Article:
A routine for reflecting on how and why our thinking has changed.
Remind students of the topic you want them to consider. It could be the ideal itself— fairness, truth, understanding, or creativity—or it could be the unit you are studying. Have students write a response using each of the sentence stems: • I used to think... • Now, I think..
Purpose: What kind of thinking does this routine encourage?
This routine helps students to reflect on their thinking about a topic or issue and explore how and why that thinking has changed. It can be useful in consolidating new learning as students identify their new understandings, opinions, and beliefs. By examining and explaining how and why their thinking has changed, students are developing their reasoning abilities and recognizing causal relationships.
Application: When and where can I use it?
This routine can be used whenever students’ initial thoughts, opinions, or beliefs are likely to have changed as a result of instruction or experience. For instance, afterreading new information, watching a film, listening to a speaker, experiencing something new, having a class discussion, at the end of a unit of study, and so on.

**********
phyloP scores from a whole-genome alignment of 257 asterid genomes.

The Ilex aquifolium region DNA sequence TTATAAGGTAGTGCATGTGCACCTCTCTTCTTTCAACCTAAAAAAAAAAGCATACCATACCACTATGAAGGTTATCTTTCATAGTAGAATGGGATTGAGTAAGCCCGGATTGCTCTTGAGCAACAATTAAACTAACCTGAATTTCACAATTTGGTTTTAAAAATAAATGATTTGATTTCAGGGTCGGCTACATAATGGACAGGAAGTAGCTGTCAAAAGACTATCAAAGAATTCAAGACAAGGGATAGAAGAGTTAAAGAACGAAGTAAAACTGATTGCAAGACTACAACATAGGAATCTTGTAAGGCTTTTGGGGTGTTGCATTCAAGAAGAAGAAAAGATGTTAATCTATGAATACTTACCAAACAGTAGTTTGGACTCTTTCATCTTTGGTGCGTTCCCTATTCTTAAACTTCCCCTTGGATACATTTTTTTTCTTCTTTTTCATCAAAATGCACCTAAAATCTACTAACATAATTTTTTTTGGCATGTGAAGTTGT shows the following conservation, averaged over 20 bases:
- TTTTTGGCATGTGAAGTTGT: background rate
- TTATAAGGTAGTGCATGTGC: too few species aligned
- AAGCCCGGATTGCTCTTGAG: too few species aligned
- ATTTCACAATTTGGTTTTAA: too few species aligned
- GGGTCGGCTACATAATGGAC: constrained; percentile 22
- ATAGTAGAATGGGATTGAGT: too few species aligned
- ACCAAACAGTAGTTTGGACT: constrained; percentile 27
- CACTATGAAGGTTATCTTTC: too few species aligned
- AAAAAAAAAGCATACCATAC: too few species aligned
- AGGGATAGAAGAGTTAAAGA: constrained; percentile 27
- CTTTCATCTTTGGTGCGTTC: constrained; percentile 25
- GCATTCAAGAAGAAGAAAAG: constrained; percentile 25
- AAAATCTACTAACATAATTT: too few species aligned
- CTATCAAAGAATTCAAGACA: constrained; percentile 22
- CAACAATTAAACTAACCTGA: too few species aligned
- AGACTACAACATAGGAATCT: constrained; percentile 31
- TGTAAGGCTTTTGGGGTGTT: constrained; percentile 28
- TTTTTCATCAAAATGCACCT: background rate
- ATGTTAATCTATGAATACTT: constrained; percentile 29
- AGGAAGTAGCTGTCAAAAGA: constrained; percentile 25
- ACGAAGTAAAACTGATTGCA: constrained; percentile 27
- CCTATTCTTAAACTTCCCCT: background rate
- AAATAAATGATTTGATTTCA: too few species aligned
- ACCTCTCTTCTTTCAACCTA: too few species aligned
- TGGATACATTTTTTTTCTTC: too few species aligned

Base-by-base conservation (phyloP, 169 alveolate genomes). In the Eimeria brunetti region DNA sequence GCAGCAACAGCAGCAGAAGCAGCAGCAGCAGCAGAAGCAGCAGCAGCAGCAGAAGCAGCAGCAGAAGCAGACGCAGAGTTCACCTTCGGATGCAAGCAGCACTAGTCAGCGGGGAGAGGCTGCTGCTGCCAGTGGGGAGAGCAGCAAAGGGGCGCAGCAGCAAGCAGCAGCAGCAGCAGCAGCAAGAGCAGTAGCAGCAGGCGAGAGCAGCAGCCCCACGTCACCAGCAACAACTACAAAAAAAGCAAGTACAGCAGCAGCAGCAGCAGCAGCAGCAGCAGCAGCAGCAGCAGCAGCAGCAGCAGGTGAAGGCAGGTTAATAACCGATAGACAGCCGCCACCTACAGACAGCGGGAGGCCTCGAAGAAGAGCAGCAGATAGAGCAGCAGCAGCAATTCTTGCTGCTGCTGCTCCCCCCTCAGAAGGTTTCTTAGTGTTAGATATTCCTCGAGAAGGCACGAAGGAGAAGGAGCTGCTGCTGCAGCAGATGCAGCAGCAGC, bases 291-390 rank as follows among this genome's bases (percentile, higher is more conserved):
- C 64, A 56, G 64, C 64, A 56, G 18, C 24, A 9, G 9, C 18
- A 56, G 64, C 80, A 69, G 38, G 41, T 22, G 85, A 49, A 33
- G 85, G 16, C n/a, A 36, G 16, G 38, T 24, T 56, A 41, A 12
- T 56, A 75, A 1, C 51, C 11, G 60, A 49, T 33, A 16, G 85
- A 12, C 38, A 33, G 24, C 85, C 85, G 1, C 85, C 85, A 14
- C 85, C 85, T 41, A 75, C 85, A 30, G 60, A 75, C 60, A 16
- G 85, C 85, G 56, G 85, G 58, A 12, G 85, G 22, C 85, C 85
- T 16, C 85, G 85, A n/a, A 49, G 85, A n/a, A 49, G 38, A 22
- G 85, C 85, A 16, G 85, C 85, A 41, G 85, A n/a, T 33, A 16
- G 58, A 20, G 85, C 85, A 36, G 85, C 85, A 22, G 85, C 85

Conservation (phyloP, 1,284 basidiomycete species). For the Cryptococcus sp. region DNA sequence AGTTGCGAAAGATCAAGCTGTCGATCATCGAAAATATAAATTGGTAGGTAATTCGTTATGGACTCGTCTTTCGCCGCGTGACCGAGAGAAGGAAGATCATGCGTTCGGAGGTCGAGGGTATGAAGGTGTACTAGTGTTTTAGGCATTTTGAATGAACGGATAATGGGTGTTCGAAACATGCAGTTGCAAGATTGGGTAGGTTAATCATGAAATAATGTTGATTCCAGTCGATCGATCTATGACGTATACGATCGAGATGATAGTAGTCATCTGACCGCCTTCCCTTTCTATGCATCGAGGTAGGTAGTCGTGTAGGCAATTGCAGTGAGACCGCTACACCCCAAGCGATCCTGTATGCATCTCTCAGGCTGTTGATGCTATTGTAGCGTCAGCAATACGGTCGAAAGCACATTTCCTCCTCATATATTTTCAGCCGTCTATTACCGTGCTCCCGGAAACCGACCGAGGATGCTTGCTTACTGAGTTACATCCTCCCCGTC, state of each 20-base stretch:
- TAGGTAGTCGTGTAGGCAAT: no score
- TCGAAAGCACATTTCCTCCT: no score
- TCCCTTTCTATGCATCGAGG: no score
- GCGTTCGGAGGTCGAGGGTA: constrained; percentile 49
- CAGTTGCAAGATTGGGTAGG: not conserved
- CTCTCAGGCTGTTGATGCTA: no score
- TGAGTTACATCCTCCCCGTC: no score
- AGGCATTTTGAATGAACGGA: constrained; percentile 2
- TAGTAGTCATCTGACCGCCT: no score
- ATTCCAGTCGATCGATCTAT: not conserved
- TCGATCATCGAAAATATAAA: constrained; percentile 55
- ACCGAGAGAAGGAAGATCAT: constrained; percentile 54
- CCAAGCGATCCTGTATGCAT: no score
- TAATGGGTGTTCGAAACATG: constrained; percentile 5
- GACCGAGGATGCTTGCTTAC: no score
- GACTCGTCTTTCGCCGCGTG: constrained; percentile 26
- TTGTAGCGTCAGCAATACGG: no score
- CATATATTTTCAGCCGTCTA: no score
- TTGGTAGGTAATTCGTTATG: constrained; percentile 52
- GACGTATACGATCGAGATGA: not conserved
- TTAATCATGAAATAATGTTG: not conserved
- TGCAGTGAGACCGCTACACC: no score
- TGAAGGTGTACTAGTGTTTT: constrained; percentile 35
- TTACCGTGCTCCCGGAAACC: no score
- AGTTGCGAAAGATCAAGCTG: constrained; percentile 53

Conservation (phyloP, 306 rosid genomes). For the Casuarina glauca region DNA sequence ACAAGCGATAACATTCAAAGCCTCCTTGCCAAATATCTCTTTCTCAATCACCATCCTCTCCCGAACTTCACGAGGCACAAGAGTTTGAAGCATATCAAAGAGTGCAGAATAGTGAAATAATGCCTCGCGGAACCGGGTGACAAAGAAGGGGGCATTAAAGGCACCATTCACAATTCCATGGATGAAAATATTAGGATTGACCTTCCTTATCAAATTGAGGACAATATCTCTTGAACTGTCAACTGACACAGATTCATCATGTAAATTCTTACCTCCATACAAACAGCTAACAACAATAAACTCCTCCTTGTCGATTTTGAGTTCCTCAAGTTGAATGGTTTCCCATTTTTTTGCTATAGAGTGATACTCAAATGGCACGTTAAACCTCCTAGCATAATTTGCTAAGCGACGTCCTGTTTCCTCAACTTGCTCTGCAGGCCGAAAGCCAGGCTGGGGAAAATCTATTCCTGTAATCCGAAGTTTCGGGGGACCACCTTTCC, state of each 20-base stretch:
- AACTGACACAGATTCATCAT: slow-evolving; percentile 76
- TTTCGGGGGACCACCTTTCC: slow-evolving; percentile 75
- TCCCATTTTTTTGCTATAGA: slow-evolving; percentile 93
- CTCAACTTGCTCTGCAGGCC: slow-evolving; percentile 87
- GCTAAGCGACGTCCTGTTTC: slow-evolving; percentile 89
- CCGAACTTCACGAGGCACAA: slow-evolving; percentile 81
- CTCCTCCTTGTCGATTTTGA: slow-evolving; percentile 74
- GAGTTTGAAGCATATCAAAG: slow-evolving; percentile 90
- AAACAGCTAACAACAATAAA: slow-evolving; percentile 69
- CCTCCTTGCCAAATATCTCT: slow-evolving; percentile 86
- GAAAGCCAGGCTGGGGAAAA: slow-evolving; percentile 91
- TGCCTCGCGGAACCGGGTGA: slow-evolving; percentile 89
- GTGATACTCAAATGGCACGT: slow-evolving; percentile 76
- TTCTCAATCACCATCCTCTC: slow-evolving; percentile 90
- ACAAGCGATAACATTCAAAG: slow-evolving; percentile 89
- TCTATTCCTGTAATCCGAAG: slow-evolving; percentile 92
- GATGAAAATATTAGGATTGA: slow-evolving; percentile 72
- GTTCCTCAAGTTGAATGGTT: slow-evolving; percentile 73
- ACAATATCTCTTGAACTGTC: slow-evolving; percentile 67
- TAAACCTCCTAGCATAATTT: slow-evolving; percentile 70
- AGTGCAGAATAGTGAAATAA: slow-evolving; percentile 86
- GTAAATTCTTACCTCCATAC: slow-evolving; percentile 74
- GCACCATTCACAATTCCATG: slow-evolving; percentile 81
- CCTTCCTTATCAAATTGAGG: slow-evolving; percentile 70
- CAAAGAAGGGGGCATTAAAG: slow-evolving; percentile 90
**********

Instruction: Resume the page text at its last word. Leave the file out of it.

Launch: What are some tips for starting and using this routine?
Explain to students that the purpose of this activity is to help them reflect on their thinking about the topic and to identify how their ideas have changed over time.
When we began this study of ________, you all had some initial ideas about it and what it was all about. In just a few sentences, I want to write what it is that you used to think about _________. Take a minute to think back and then write down your response to “ I used to think…”
Now, I want you to think about how your ideas about __________ have changed as a result of what we’ve been studying/doing/discussing. Again in just a few sentences write down what you now think about ___________. Start your sentenceswith, “Now, I think…”
Have students share and explain their shifts in thinking. Initially it is good to do thisas a whole group so that you can probe students’ thinking and push them to explain. Once students become accustomed to explaining their thinking, students can share with one another in small groups or pairs.